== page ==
In 2009, Lynch signed a petition in aid of director Roman Polanski, demanding his release after Polanski was jailed in Switzerland in connection with his 1977 drug and rape indictment. Like children, I am. At a Trump rally read the interview stating Lynch as a fan, stating, “David Lynch could be considered one of the greatest presidents in history.” Lynch later made it clear on Facebook that the quote was taken out of context, stating that Trump “would not have had the chance to go down in history as an outstanding president “if he continued on the path of” creating suffering, “recommending him to” treat all individuals as you would like to be treated. “

Transcendental Meditation 


Lynch supports and spreads TM as a spiritual practice. started practicing TM in July 1973 and has been practicing the method regularly ever since. Lynch claims to ave r met Maharishi Mahesh Yogi, the creator of the MT movement, for the first time in 1975 at the Spiritual Regeneration Movement center in Los Angeles, California.

Along with John Hagelin and Fred Travis, a mind scientist at Maharishi University of Management, Lynch furthered his vision of college schools with a journey that began in September 2005.

8,000 people practice innovative meditation methods at her school, “promoting peace for the world”. In 2009, Lynch went to India to film people who understood the Maharishi as part of a biographical documentary. In 2009, Lynch staged a performance at Radio City Music Hall for the David Lynch Foundation. David Wants to Fly, launched in May 2010, is a documentary by German director David Sieveking “that follows the path of his idol, David Lynch, into the world of TM”.

In 2013, Lynch wrote, “Transcendental meditation leads to a lovely and peaceful transformation. In a 2019 interview by British artist Alexander de Cadenet’s Lynch, Lynch said,” Here is an experience using the complete brain. ” David Lynch hardly ever smiles in photos. The statue of him is engraved in a face of Easter Island, he has half-closed lips and eyes. The tuft is a vortex frozen in the position of baffling Lynchian ideas.

David’s Thoughts

When the director looks at a manicured courtyard, his mind’s eye channels beneath it to surprise the secret, the mysticism and the evil – visions that he has effectively turned into mind-blowing films. With the exception of The Elephant Man (1980) and The Straight Story (1999), his films are non-linear and anti-narrative. Lynch also believes in reincarnation: “Life is a short journey. We will all get together “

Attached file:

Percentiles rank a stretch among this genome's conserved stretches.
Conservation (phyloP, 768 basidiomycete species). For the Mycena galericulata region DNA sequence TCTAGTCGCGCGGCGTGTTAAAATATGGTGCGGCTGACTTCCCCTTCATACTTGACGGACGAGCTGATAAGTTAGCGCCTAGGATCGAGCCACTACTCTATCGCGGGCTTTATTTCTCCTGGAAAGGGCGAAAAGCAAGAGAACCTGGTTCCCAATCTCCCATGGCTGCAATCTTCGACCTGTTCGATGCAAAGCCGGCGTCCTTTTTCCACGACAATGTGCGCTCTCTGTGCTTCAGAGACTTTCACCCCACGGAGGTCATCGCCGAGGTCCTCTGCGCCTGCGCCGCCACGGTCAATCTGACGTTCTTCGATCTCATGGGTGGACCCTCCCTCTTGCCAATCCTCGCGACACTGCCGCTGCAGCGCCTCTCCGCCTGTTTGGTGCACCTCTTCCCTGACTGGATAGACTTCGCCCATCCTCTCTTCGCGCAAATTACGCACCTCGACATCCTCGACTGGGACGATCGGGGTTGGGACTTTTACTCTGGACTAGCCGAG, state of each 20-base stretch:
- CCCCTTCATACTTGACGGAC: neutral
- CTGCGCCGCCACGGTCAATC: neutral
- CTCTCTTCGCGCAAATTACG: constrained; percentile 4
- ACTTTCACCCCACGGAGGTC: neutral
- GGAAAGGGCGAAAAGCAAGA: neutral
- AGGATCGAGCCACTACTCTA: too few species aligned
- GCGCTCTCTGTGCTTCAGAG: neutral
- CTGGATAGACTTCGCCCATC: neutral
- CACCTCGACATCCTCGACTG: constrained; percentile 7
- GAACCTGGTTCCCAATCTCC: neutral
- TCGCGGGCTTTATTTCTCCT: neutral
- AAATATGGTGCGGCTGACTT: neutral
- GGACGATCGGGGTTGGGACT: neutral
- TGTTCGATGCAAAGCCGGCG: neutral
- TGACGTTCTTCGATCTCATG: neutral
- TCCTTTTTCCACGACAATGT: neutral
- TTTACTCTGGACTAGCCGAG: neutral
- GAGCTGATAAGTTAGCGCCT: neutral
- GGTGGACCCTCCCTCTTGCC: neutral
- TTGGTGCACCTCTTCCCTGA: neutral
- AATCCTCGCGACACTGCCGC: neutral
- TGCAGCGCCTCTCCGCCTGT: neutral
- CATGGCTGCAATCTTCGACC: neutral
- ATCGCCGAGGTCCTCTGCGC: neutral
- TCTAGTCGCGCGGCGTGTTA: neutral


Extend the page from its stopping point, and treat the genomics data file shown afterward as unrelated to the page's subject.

About his book on meditation he says: “Ideas are like fish. If you get an idea that excites you, focus your attention on it and many other fish will swim in it. They will stick to it and you will get more ideas. When making a story for the screen, don’t think in terms of lines or plot turning points. See how cinema can say that, and it’s enjoyable for you. “

he He likes the excitement and quality of movies in theaters, but Lynch thinks theatrical releases are actually too short. “I wouldn’t make a movie in today’s world, since it might not be showing in theaters for long. Much better to make TV shows, a more comfortable medium where you can create a continuous story.” There is a theory that Lynch himself doesn’t constantly understand what’s going on in his stories. “I need to figure out for myself what things indicate and what is going on. A painting or a film, everything visual is his kind of language and it’s not ideal to try and say the same thing in words.

A movie is like a magical act, he continues, “and wizards don’t tell you how they did it.” The movie is the thing that needs to be protected. “No explanation for Twin Peaks: The Return’s ending, which briefly solved some stories just to fracture them and produce new puzzles? Even diehard fans wanted clarity. Lynch smiles.” No explanation. See, it’s lovely that someone came up with this. You could show scenes twice in many movies and it could always evoke something great. “

Lynch states that he tends not to check his movie reviews of him: “The excellent ones are not enough and the bad ones will depress you.”

Lynch loves crime movies and car and truck shows. His favorite movie from the previous year?

“Um,” he finally states. I don’t think I’ve seen any other movies. “

he Must have seen some of them. The shape of the water?




Black Panther?


Do you have any interest in them?

“I love making films. I don’t really like going out.

You can see them at home today. ”